The lamp is in the $350 list range, and low prices for genuine lamps seem to be in high $200s.  That’s a real incentive to take advantage of all that inherent brightness of the VPL-HW40ES, by running the Sony in its eco mode (Low Lamp).

Black level performance – Like the other three projectors, the Sony is an ultra high contrast projector – that is, it produces some pretty darn good blacks on dark scenes. But, unlike Sony’s more expensive HW55ES, Sony doesn’t have a dynamic iris in the HW40ES.  That limits how good (how black) those blacks are. The more expensive HW55ES offers blacks as good as the best of the projectors in this four way shoot out, whereas the HW40ES comes in well short of that Sony and the Epson. That said, the Sony even without an iris, does a better overall job than the two DLP projectors. Call them very good blacks but the best in class is a step up in performance.

3D — 3D is something Sony is still sorting out – not in terms of the quality of the 3D, but in what you, the owner, has available. There’s a built in IR emitter for working with Sony and other compatible 3D glasses, but today’s RF glasses offer a better picture (for various reasons). The Sony can (almost) go RF, but it’s a hassle for another month or two. You see the Sony has a connector for an external RF emitter, which you can buy from XPAND, but to make it work you need a custom $60 cable. The total package – emitter and cable will set you back about $250. By the fall though, XPAND, working with Sony, will bundle the emitter with the right cable mass built (the custom ones look a bit “back room construction”, for $199).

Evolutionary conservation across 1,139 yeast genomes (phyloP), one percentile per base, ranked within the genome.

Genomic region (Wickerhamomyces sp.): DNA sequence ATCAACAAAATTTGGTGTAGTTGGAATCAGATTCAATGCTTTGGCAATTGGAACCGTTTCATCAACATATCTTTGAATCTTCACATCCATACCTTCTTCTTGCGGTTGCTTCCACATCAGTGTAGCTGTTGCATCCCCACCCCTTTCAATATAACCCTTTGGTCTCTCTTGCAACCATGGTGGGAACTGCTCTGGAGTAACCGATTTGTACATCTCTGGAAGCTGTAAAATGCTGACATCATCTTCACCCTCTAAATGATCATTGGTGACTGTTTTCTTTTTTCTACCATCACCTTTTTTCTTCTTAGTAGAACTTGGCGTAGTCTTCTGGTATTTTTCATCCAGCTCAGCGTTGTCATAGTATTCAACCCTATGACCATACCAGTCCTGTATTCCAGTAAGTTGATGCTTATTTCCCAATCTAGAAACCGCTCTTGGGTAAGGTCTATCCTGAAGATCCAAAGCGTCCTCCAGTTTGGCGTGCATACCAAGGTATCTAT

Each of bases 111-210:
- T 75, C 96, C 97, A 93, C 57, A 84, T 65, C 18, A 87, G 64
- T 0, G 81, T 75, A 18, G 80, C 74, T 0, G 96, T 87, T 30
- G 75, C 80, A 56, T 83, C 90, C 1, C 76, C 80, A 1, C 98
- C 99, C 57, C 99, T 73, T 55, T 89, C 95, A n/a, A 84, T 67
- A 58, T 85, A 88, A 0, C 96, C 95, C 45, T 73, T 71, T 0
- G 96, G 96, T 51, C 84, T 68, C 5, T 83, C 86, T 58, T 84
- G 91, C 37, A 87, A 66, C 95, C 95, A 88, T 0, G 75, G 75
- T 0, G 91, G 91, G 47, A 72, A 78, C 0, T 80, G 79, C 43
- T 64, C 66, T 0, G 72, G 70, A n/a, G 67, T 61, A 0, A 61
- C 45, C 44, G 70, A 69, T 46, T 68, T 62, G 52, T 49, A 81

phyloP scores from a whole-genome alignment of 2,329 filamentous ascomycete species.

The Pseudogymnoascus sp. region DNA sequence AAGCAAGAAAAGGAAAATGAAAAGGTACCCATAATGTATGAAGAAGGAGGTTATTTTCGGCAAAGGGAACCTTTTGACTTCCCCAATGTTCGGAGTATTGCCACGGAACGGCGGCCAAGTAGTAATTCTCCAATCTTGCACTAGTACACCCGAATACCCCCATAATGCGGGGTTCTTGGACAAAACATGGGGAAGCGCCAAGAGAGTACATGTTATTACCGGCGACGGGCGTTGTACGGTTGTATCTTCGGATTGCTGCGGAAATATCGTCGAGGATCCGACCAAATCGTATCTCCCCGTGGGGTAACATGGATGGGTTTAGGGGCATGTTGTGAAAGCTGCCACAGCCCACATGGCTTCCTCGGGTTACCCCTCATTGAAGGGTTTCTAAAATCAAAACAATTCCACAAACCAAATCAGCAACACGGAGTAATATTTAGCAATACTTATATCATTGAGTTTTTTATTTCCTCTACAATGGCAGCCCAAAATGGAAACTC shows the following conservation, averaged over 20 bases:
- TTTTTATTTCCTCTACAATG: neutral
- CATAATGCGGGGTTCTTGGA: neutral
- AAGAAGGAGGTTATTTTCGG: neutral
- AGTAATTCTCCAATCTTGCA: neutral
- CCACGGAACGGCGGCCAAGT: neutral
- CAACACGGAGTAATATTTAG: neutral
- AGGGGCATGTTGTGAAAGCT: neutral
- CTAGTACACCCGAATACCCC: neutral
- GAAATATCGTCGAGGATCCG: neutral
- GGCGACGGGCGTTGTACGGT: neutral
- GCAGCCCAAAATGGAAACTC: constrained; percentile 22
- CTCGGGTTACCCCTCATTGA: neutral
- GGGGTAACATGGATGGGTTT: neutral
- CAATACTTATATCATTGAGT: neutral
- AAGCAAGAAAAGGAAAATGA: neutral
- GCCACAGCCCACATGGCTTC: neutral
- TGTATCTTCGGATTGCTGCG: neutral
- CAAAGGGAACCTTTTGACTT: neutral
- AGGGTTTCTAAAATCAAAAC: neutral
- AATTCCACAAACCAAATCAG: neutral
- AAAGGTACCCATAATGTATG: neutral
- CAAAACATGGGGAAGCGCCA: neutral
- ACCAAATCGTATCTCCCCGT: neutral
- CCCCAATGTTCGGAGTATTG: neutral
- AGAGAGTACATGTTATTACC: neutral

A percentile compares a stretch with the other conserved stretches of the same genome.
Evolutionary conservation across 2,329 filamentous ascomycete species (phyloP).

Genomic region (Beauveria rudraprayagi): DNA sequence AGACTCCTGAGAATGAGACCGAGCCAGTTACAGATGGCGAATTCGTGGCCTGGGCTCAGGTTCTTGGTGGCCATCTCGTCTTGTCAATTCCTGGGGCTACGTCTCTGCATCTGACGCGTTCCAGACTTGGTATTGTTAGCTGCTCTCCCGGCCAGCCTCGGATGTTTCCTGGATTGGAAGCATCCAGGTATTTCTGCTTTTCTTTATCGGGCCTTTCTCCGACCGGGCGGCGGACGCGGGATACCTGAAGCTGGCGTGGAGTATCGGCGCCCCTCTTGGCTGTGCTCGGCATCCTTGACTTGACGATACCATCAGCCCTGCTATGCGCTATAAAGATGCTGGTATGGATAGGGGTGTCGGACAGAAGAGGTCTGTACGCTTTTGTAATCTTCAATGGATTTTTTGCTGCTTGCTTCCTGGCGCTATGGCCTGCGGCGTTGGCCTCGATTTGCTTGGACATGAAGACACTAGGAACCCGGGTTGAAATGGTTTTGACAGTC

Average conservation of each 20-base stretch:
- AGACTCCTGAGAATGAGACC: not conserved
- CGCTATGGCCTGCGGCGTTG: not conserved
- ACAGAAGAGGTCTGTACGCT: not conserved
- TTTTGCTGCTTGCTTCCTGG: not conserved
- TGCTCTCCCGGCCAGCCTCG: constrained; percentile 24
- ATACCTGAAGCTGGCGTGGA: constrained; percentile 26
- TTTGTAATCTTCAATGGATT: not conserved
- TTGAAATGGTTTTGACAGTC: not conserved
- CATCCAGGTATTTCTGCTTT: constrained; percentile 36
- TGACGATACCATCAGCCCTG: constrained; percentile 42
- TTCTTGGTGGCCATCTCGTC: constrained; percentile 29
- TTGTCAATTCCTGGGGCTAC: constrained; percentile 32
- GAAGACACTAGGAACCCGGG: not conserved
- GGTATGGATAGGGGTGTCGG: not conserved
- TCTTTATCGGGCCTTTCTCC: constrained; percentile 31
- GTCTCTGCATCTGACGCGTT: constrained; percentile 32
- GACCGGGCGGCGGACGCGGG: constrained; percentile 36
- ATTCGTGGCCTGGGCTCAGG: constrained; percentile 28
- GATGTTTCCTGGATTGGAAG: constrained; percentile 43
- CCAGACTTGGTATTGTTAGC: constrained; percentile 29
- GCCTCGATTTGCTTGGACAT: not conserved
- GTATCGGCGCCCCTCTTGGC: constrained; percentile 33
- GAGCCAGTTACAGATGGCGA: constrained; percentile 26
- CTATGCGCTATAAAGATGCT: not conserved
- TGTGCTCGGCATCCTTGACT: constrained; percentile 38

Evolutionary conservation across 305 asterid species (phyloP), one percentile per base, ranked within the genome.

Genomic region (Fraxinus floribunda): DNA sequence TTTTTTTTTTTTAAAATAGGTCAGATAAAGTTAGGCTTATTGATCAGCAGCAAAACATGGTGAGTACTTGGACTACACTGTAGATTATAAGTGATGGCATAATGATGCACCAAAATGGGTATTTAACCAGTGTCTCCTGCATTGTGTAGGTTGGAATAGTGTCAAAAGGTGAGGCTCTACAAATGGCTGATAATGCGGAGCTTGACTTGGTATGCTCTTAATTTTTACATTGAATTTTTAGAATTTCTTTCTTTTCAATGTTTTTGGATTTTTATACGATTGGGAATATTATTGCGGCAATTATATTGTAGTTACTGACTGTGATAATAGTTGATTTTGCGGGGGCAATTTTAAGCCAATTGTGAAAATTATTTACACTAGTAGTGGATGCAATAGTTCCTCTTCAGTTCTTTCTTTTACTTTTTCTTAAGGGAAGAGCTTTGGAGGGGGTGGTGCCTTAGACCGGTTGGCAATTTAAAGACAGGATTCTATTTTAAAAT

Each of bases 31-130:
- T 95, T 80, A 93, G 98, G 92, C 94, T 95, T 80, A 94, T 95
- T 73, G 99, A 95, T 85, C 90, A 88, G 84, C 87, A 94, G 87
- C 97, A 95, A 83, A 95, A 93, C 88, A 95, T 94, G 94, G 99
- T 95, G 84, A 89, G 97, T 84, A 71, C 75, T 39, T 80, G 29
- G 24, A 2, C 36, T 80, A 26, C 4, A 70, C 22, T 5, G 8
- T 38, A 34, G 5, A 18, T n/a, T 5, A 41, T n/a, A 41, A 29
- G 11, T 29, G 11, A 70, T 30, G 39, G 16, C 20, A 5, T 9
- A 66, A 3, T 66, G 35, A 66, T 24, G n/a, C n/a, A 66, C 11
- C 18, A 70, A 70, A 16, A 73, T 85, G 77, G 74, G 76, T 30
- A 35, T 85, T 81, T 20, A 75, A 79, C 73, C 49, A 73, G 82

I really favor RF based 3D, and on top of that the Sony’s internal IR emitter isn’t overly powerful. I can sit in some very reasonable positions close to screen and projector, and still on occasion the glasses lose the sync signal briefly.  Therefore, I recommend the RF solution – got to use it when reviewing both Sony true 4K projectors. Just factor in that $200 or so, to go the RF route – plus the cost of 3D glasses. BTW, as an added bonus for going RF, Sony’s IR glasses are a good deal heavier, and less comfortable than their RF ones.

The 3D has minor crosstalk, as expected. There are two settings, the brighter one with more crosstalk and the lower brightness with less. Lower is better, and you have plenty of projector brightness to make it work, but even the brighter mode with more crosstalk isn’t bad.